We all dream of one day traveling to exotic locations on the globe, savoring the strange romanticism of unfamiliar landmarks, climate, food, language, music, and art, then bringing it all back in pictures, souvenirs and memories. And no area on earth is more exotic for Westerners than the ORIENT. Except for Marco Polo, there was little contact between Europe and the Orient until the dawn of the nineteenth century. Europeans were too wrapped up in themselves and travel too long, hard, and dangerous for them to give in to wanderlust on any grand scale. But a number of military-political events (Napoleon, for instance) in the first half of the century moved to change all that. And with the opening of the Suez Canal in 1863, the East suddenly drew ten-thousand miles closer. Europeans began to invade the Orient and Oriental culture began to invade Europe. Of course our the definition of "Orient" has changed somewhat since then. In the early 1800s, the Orient was anything east of Turkey and south of Sicily. In fact it was there that the first Chinese palace in Europe was built. The godawful mixture of orient and occident made for one of the strangest (and ugliest) pieces of architecture on earth, resembling nothing from EITHER culture.

European painters of the time, flush with the warm glow of the Romantic era, were quickly draw to the exotic, sometimes even EROTIC nature of the "Orient." Sometimes they actually traveled to the strange lands the painted, like Antoine-Jean Gros, or Eugene Delacroix, or sometimes they simply IMAGINED it all as did Ingres in his 1863 round painting "Turkish Bath," depicting a whole room literally filled with rolling, round mounds of naked female flesh. They painted their visions of grand historic events, Biblical figures, female nudes, and sometimes all three rolled into one, such as Theodore Chasseriau's 1841 seminude portrayal of "The Bath of Esther" or Francesco Hayez's bare-chested "Ruth," painted with all the photographic realism of a Vargas centerfold.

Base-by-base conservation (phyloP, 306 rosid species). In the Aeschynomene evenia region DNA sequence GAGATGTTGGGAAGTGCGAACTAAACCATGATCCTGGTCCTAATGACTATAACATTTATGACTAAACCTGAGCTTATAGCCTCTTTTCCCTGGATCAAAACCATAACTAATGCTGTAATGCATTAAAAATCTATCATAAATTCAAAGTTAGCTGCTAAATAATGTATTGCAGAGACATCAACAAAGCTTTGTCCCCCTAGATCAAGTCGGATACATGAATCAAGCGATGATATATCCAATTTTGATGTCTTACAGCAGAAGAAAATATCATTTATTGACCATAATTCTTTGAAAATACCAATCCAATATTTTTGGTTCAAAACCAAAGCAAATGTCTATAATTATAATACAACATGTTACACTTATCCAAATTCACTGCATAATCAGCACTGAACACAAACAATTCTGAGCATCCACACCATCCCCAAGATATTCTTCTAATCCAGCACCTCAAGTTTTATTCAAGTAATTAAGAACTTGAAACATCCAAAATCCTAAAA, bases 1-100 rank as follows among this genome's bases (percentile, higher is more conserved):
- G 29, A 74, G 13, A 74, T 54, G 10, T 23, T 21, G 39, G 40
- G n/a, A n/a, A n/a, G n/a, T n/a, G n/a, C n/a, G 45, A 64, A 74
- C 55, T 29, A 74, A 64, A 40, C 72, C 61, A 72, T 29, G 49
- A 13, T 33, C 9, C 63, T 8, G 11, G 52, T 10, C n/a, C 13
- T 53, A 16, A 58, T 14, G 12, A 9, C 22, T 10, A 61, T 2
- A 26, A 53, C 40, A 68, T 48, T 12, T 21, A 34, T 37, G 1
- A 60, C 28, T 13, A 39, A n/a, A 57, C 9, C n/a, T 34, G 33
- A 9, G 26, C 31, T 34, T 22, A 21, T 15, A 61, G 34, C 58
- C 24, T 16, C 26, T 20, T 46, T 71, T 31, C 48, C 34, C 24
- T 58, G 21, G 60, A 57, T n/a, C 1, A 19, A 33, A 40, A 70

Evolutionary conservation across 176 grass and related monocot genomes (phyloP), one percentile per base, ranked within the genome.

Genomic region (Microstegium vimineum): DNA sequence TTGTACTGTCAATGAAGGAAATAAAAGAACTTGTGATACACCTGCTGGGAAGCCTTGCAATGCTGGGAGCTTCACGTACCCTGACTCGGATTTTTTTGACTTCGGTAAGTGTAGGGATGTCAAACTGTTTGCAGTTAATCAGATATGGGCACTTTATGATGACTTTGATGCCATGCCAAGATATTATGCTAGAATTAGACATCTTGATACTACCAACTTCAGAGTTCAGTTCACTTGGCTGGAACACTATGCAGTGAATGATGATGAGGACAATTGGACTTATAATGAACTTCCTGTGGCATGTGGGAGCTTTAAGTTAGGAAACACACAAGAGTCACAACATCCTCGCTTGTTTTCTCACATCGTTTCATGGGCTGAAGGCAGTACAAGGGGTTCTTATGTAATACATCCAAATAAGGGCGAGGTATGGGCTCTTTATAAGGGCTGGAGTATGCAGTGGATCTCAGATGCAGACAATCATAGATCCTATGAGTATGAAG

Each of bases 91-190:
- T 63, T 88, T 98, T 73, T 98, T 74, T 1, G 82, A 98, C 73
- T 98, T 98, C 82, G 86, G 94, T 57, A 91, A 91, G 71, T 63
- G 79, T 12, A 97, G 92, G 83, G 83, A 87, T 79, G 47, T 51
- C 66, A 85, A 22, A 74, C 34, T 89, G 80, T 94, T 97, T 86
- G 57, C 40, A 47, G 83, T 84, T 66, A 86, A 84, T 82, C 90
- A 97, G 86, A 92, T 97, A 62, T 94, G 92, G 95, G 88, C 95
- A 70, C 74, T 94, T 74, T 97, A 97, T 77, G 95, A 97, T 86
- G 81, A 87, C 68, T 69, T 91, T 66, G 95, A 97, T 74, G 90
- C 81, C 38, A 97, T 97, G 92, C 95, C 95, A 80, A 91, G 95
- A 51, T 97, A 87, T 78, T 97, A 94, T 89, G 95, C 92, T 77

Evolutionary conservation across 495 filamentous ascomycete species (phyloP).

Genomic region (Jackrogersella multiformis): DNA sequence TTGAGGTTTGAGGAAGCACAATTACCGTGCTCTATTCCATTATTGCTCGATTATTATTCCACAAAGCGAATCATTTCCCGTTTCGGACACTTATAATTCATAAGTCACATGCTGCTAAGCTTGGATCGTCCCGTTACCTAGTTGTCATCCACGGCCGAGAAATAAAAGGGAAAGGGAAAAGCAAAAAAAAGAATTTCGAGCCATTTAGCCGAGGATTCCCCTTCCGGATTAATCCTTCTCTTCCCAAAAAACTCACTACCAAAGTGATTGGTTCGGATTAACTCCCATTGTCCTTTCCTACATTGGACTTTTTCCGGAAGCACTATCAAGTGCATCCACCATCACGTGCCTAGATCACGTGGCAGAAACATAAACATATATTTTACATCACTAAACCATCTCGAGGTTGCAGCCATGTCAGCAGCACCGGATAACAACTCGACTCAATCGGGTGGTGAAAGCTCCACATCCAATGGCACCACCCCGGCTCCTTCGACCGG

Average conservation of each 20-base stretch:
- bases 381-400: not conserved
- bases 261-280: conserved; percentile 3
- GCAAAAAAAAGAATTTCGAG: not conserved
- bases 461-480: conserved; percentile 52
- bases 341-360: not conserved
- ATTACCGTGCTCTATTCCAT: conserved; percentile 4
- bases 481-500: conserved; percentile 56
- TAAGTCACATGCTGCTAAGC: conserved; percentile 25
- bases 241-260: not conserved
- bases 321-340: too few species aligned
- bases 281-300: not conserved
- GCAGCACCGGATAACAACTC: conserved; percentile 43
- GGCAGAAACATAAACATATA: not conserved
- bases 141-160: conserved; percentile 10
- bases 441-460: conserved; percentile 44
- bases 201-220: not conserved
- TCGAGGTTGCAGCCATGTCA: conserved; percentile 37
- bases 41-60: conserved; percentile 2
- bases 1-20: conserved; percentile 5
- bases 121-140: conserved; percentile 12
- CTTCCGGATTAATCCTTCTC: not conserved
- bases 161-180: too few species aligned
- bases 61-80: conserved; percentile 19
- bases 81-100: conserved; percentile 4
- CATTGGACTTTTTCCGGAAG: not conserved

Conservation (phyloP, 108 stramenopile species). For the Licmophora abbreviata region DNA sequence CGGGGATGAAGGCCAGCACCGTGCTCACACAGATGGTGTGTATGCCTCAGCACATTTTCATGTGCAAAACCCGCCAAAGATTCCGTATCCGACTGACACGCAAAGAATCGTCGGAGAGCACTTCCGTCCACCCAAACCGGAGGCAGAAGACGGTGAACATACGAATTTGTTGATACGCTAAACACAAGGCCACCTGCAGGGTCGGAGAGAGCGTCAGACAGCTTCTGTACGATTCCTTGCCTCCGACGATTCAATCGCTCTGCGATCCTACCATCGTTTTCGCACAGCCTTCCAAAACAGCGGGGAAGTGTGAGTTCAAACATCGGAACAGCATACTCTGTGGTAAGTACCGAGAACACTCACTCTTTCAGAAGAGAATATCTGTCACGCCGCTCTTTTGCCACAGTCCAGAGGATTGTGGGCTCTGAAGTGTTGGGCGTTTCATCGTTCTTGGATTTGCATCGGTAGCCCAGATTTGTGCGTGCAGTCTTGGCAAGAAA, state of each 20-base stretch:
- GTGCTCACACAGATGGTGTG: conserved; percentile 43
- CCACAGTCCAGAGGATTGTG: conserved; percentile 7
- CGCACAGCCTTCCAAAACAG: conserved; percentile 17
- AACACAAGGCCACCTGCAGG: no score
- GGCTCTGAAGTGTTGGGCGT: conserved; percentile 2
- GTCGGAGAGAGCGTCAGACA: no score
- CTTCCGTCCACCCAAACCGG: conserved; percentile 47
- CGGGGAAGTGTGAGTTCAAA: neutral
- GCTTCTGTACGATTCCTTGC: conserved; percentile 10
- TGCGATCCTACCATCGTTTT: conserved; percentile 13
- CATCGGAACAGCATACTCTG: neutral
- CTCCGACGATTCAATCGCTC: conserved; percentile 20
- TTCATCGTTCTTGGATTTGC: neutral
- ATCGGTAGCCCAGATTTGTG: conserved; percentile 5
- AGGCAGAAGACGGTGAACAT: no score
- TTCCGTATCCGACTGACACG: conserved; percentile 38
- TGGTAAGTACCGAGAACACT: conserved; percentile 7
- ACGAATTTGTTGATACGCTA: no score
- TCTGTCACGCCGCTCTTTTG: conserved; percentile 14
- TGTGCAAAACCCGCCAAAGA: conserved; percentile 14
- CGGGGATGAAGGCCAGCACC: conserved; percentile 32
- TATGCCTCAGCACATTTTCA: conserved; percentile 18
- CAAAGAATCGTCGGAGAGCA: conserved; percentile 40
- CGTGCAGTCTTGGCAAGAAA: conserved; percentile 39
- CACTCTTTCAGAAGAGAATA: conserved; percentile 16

But the effect was not all one-sided. In India for instance, Dutch missionaries influence customs of dress, art, architecture, music and literature. There is an Italian influence in the Taj Mahal. Even today English culture and customs still hold sway in many areas of the subcontinent. In England's Kew Gardens stands a ten-story Chinese pagoda. In Shanghai China, whole neighborhoods near the harbor look like they were transplanted stone for stone from France or England. It was in these port cities that western suits and ties first invaded the upper classes of Chinese society. England especially left its mark all over the East, removing themselves from Hong Kong only in the past year or two. Even our country was not immune. Chinese-Chippendale style furniture was immensely popular here in the early part of the 1800s, coming almost three-quarters of the way around the world, imported from England, from whence the designs, and often the actual pieces, were imported from China itself. And the world hasn't stopped shrinking since.